DURHAM, N.C. – Up to 15 full scholarships are available to a new Duke University executive education program designed to equip early- to mid-career water managers with the skills needed to forge innovative solutions to the challenges faced by water and wastewater utilities today.
Managers accepted into the year-long Water Innovation and Leadership Development (WILD) program will be introduced to new approaches and resources for dealing with issues ranging from funding shortfalls and aging infrastructure, to climate impacts and uncertain population trends.
“These types of issues present challenges for nearly all water service providers but they disproportionately affect small- to mid-sized systems that serve marginalized and vulnerable communities,” said Martin Doyle, professor of river systems science and policy at Duke’s Nicholas School of the Environment, who will lead WILD.
“Thanks to generous support from our funders, we have been able to remove a financial barrier that might otherwise prevent emerging leaders at these systems from taking advantage of our program,” said Doyle, who also serves as director of the Water Policy Program at Duke’s Nicholas Institute for Environmental Policy Solutions.
Annual enrollment in WILD will be capped at 15 to optimize the learning environment and ensure that every participant receives full funding to cover program tuition – valued at $14,000 – and travel costs to attend two three-day training workshops with leading researchers and industry experts on Duke’s campus in Durham, N.C.
The deadline for applications is Oct. 15.
To accommodate participants’ work schedules, much of WILD’s curriculum will be taught online through six hour-long evening sessions starting in February, 2021. Each session will introduce participants to practices, tools and resources they can use to resolve real-world management challenges facing their systems or companies. Topics, which were selected and developed with industry input, will cover a wide range of concerns, including change management, teambuilding, risk management, communication, goal setting and equity.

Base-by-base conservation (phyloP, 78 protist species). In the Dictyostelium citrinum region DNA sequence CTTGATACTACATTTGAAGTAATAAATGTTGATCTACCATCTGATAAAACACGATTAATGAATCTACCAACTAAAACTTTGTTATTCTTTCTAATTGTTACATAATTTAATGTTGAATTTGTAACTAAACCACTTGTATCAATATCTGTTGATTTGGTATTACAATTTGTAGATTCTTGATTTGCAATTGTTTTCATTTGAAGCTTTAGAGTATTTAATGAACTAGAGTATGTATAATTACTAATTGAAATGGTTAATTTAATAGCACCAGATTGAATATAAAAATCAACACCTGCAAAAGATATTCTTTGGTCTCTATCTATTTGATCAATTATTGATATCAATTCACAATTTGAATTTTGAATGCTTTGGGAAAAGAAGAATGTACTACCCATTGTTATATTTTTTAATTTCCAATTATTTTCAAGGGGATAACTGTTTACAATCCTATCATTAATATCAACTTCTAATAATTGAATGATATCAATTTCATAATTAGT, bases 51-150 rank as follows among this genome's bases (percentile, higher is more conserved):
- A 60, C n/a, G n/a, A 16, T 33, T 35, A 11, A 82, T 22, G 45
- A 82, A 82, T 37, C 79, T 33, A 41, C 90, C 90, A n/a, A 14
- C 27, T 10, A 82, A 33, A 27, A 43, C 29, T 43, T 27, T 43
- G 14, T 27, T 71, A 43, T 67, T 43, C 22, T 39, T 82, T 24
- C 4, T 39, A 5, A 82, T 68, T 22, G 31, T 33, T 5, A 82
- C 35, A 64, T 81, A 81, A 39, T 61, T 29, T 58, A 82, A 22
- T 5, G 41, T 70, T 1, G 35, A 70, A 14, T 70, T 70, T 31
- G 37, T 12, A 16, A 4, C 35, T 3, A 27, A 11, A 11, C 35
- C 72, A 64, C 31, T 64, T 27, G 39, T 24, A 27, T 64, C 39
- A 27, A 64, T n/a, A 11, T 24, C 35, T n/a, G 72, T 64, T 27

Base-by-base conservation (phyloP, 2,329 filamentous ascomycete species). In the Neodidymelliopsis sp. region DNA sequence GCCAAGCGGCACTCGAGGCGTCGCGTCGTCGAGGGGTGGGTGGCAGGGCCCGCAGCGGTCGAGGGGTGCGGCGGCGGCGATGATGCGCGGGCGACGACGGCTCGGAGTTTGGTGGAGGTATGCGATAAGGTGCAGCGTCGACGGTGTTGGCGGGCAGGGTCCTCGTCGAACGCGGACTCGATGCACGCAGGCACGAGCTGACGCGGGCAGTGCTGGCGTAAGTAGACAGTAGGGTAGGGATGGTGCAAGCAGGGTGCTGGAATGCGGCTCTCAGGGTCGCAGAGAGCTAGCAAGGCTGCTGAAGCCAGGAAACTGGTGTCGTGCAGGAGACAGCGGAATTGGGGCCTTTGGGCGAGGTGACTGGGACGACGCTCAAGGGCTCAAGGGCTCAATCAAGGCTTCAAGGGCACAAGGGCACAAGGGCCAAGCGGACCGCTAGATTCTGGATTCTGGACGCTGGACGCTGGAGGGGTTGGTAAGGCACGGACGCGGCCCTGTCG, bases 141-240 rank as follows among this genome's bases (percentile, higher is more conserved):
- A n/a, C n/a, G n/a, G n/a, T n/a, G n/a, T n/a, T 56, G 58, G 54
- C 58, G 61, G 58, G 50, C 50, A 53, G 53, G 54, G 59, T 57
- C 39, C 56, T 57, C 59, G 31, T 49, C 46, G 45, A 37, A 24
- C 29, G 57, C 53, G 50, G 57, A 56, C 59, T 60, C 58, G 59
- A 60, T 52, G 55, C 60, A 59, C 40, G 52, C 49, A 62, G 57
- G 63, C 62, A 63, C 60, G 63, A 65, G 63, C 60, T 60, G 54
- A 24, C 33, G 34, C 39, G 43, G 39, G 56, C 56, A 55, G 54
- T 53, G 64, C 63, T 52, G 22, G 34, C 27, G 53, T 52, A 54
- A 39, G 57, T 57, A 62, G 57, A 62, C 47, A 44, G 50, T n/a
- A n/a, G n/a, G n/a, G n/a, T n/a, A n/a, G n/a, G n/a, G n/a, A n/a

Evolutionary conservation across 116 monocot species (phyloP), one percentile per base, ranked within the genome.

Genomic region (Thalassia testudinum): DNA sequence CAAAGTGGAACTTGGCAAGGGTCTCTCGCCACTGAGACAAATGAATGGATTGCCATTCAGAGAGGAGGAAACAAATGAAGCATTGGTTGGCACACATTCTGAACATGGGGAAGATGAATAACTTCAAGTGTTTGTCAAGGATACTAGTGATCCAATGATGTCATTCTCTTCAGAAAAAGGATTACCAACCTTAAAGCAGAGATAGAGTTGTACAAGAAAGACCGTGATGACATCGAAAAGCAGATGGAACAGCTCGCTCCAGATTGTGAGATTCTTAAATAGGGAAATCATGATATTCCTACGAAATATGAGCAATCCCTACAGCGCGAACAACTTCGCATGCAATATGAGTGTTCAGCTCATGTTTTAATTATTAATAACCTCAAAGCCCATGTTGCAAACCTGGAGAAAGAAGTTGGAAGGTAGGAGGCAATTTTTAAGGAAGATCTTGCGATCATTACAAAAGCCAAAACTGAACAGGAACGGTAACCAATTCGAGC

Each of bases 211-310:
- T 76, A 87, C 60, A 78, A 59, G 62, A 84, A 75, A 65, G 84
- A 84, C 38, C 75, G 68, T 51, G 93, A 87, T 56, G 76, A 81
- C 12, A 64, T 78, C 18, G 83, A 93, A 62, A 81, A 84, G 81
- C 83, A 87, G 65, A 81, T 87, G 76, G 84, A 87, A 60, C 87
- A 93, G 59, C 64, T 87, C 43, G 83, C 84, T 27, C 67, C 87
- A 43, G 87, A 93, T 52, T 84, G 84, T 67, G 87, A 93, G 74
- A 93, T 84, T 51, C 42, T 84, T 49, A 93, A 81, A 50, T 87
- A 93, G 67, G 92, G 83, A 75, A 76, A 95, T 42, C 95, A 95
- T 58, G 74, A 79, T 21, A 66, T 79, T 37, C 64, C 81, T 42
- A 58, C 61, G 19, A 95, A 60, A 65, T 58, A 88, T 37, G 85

While trained leadership coaches will facilitate the sessions, there will also be a heavy emphasis placed on team-based and peer-to-peer learning.
“The idea is to help emerging leaders build a network of peers they can brainstorm with and seek advice from, even long after the program ends,” said Doyle.
The average time commitment to complete coursework between sessions is anticipated to be about 10 hours a month. Toward the end of the program, participants will also be expected to present a solo capstone project that showcases how they are using their new skills and knowledge in a current work or professional project or to help advance their individual career goals.
Program graduates will earn a non-credit-bearing Certificate of Completion from Duke’s Nicholas School of the Environment.
For more information about the 2021 WILD program or similar programs being planned for 2022 and 2023, contact Laura Lipps, assistant director of executive education at Duke’s Nicholas School, at firstname.lastname@example.org.